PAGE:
|Collection:||Paris, Musée du Louvre|
|Title:||Kore from Klazomenai|
|Context:||Probably from Klazomenai|
|Findspot:||Found near Vourla, the necropolis of Klazomenai|
|Summary:||Draped female torso with offering|
|Sculpture Type:||Free-standing statue: kore|
|Original or Copy:||Original|
|Date:||ca. 535 BC - ca. 520 BC|
|Dimensions:||H. 0.42 m|
Torso of kore dressed in chiton and himation. Her left arm is held close to her side. Her right forearm is held in front of her chest; in her hand is an offering, said to be a small bird.
The chiton covers the upper torso like a second skin. It is set off from the neck and left arm by a raised and finely finished border. Except at the border the chiton reflects the modeling of the body beneath, and neither indicates the texture of the cloth nor exhibits any interest in surface pattern on the part of the sculptor. In this respect the figure is like the Lyon Kore. Over the chiton she wears a himation draped from the right shoulder which passes under the left breast and arm. Again there is little interest in surface pattern. Folds are certainly indicated, but in simple, straight-forward fashion. The edge of the himation which passes under the left arm consists of a single clean fold. The part of the himation which covers the right breast and arm is rendered as perfectly smooth, though in this case the heavy weight of the cloth is evident by the way in which it hides, rather than exhibits, the modulations of the body which it covers. The folds form stacks in the usual way both in front and in back. They do not fall uniformly vertically, but reflect the pull of the himation toward the left arm. Below the himation, the lower part of the chiton is again completely smooth in so far as it is preserved. Only the edge of the paryphe is indicated by a raised edge. It forms a broad curve where it is grasped by the left hand at the side of the leg. The hair consists of two tendrils which fall forward over each shoulder, and nine others which fall down the back. On the back they do not form a single mass but are also carved as individual tendrils, separated by spaces near the ends. The tendrils are divided by horizontal chisel cuts into pinch-style beads.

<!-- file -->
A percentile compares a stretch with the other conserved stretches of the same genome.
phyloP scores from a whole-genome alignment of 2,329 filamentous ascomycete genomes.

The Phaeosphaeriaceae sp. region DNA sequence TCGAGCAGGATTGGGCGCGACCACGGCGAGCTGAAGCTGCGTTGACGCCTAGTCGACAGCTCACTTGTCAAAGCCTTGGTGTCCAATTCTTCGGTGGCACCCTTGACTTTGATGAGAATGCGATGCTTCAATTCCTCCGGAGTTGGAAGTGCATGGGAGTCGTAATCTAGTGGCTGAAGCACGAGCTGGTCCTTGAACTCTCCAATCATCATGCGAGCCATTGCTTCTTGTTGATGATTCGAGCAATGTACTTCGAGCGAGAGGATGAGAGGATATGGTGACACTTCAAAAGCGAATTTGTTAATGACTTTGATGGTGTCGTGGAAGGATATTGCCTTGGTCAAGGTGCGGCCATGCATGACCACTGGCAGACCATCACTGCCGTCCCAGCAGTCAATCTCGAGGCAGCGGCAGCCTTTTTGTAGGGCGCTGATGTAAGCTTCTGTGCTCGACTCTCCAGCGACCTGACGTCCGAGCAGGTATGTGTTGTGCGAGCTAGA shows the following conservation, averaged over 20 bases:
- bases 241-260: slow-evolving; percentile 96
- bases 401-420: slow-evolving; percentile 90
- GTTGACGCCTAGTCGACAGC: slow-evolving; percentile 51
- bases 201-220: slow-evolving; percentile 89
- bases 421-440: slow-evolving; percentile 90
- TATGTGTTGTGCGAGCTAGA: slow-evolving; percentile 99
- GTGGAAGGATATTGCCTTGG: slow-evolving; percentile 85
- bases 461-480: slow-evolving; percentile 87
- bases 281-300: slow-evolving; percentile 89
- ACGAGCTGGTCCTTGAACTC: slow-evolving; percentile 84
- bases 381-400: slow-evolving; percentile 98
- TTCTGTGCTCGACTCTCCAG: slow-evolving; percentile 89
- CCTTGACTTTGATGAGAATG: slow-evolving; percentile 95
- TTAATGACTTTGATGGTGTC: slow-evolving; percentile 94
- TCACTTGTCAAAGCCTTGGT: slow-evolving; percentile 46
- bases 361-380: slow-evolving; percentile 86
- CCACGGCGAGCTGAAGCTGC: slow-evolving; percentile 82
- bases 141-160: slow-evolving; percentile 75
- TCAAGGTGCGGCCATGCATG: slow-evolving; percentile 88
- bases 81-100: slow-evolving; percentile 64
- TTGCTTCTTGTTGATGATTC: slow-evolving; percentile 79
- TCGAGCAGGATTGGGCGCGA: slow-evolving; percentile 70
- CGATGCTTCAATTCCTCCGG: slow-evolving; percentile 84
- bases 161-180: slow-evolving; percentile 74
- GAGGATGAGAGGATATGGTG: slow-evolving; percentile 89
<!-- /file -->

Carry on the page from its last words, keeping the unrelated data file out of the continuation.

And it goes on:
The feet and plinth of a kore found in the same area which bear the same museum number were disassociated from the torso years ago on the basis of style and scale. Laboratory analysis has confirmed that disassociation; the stone of the two fragments is different.
Date Description: A date around the beginning of the last quarter of the 6th century, i.e. ca. 530 to 520 BC, has been favored by scholars most recently. Langlotz prefers a slightly later date.
Condition: Single fragment
Condition Description: The torso is broken diagonally from neck across right back shoulder and at mid-thighs. Parts of left forearm and hand, right fingers, object in right hand and back of rump also broken away. Scratches and surface damage are evident throughout the sculpture.
Material Description: Fine-grained (Hamiaux)
Collection History: Acquired in 1898 by the Louvre as a gift of P. Gaudin.
BCH 32 (1909), 259 ff.; M. Collignon, RA 1900, 2, 374 ff.